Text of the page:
KIMBERLY (NISSLY) HENDERSON ‘05 looks back fondly on her time at Lancaster Mennonite and remembers Sheri Wenger as a strong influence in her life. “She was a great teacher, really challenging, and prepared me for college. I enjoyed her AP History and Sociology classes, and majored in History and minored in Sociology largely due to her.”
After graduating from Eastern Mennonite University (EMU), Kimberly worked as a clerk in a courthouse in Harrisburg, PA for a few years before going to Mississippi College School of Law to become a lawyer. She did a Youth Court clinic in the juvenile delinquency system in law school and found her passion. “I felt that children, especially in delinquency, did not get good advocacy or a voice. My first job out of law school was as a public defender representing kids in the juvenile justice system in Dauphin County, PA. You become a lawyer, parent, and social worker to your clients. They are often in the system because they don’t have parental influence in their lives.” She encouraged clients to envision a bright future for themselves and to make choices that would lead them there.
She also helped her clients see the impact they had on the victim of their crime and to seek to repair harm. “Sometimes kids would want to write a letter to a victim, and I would help them with that. These were important steps for my clients in their rehabilitative process. In addition to community protection and competency development, ultimately one of the goals of the juvenile justice system in this Commonwealth is about accountability, and, while that act may seem insignificant to some, to the victim or the juvenile it can be quite significant.”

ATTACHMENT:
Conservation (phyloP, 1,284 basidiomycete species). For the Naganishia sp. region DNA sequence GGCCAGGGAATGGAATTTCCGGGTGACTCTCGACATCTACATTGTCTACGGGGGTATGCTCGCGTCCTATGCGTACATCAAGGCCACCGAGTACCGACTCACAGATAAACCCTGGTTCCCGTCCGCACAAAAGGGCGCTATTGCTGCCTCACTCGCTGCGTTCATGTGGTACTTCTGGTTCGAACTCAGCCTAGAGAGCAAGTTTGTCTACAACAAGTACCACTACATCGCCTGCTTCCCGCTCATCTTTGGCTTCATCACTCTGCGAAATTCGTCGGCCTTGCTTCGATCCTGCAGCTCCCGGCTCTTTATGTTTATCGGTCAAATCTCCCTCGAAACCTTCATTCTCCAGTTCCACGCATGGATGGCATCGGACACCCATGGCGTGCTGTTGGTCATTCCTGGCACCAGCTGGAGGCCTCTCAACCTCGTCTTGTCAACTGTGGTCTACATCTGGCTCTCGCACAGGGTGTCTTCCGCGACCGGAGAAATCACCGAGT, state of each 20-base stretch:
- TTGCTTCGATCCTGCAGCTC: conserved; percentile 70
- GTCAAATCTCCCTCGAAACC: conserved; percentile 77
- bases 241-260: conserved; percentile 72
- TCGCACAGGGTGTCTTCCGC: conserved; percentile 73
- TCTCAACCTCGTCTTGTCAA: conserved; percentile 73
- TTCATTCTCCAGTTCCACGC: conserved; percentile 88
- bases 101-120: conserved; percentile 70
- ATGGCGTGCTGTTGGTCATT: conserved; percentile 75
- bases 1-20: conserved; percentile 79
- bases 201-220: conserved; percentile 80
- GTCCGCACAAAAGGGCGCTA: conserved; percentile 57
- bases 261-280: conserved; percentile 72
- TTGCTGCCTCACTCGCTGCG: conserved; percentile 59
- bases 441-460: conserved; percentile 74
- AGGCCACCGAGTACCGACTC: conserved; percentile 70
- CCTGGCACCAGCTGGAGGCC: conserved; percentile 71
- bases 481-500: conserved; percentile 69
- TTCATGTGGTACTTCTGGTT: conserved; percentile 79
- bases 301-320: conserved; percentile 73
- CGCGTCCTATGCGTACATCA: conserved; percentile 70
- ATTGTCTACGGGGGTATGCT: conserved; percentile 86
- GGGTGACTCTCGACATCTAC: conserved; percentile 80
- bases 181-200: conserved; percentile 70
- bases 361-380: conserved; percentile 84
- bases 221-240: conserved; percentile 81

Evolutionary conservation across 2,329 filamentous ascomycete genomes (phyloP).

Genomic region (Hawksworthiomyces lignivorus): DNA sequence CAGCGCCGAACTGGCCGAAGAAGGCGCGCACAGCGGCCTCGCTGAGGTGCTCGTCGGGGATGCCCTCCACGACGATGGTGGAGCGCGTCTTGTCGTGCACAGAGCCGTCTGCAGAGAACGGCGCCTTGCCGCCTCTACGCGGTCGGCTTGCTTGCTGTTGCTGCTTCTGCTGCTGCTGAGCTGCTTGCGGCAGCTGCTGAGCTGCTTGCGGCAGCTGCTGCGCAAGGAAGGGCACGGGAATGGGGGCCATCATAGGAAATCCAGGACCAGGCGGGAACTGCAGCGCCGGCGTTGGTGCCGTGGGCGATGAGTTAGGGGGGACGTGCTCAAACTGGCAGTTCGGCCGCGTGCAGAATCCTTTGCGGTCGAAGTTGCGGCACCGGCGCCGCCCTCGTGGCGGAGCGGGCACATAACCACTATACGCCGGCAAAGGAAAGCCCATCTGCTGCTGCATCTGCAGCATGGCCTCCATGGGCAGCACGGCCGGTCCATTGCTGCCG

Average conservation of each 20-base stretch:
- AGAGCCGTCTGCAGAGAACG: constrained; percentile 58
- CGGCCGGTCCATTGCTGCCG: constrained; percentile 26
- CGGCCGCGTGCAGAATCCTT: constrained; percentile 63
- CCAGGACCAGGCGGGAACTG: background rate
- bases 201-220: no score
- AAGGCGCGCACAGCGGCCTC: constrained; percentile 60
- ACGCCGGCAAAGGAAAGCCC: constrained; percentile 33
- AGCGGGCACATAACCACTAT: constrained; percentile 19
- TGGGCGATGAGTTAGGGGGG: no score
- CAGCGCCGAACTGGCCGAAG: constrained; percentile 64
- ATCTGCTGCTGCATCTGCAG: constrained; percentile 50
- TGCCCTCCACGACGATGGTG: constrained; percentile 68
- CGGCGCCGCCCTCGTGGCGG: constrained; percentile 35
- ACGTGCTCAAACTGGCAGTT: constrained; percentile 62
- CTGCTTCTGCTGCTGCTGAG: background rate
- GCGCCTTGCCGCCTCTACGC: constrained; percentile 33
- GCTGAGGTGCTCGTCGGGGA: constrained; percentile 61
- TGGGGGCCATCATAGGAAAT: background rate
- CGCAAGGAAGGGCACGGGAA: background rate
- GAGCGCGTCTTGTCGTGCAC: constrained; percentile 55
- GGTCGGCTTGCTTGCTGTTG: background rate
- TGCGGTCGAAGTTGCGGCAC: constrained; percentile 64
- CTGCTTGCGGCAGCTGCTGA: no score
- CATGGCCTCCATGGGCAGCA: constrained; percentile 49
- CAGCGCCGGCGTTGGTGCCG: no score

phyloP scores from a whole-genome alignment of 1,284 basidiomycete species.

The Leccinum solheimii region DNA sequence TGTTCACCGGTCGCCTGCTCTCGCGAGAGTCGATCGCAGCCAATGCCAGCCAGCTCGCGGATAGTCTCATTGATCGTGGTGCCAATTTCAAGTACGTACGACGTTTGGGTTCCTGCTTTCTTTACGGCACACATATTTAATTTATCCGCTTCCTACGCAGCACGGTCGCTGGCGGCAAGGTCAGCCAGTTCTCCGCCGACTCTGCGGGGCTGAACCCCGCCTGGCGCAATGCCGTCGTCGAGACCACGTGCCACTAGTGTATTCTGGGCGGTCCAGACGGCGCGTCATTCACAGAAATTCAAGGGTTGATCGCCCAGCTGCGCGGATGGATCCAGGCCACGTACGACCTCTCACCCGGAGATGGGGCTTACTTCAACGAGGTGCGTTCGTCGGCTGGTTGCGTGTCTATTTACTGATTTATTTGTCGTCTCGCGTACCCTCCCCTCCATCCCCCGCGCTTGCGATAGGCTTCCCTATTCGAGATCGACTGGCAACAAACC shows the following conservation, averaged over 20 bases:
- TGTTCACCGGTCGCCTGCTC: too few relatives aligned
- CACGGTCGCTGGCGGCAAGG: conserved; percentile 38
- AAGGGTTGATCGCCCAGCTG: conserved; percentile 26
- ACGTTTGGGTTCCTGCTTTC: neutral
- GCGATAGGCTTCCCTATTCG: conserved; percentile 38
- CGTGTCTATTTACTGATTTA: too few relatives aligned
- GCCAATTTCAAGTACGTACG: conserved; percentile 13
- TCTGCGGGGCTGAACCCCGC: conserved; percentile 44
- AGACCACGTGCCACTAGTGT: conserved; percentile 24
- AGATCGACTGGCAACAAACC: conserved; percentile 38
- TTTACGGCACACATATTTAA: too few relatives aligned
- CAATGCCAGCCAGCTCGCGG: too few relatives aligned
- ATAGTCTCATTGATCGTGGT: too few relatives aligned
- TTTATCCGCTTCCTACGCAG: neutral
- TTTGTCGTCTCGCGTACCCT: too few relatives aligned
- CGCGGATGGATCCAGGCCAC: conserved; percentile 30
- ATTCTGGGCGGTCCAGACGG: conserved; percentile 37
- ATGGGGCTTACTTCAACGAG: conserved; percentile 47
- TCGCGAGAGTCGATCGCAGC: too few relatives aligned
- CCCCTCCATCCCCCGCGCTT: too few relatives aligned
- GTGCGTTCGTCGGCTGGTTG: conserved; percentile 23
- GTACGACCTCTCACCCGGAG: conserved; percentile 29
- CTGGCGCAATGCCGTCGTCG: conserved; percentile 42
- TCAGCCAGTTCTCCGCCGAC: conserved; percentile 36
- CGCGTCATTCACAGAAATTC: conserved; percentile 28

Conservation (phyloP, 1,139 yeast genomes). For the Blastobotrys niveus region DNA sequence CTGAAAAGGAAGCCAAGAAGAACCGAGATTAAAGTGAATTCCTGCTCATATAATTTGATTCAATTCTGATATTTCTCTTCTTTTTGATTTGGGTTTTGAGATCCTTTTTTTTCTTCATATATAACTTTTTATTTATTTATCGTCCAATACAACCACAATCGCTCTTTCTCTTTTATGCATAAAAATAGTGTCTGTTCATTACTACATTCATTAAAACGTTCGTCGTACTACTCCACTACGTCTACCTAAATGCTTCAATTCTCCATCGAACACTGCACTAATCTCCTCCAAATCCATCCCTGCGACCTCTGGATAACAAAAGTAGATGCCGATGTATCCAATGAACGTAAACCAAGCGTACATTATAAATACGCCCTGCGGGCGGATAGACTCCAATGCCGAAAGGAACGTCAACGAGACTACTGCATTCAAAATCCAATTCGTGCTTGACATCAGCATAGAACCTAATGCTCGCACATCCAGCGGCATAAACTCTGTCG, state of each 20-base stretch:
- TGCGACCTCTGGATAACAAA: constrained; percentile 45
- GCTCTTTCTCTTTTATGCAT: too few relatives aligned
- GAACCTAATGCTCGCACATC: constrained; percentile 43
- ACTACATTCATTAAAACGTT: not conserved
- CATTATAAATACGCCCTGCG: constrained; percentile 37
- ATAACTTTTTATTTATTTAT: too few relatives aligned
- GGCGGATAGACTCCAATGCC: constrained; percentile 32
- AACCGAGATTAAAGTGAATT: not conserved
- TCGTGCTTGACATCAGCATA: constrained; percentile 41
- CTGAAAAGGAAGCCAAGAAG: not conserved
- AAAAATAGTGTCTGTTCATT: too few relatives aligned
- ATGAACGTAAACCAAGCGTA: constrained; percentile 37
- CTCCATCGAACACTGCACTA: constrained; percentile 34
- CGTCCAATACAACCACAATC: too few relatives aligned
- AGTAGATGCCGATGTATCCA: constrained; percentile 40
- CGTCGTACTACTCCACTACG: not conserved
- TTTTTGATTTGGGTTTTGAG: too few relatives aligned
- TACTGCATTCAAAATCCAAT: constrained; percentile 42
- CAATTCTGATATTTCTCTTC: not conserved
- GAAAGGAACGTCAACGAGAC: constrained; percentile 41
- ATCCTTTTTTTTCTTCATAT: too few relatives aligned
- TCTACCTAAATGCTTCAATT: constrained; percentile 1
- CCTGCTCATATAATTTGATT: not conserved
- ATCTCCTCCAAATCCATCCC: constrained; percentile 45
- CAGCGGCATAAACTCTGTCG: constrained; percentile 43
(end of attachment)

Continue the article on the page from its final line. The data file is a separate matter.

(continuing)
In her current job, Kimberly has tried to advocate for increased diversity among attorneys and also has a passion for mentoring. “I especially love mentoring and encouraging law school students of color. I hand out my business cards and tell them whenever they feel like quitting law school to please contact me because they can do it, and the legal field needs qualified diverse lawyers who care. Then I tell the students that when you graduate and get your first legal job, be a mentor and help make the legal field more diverse and ultimately better for everyone.”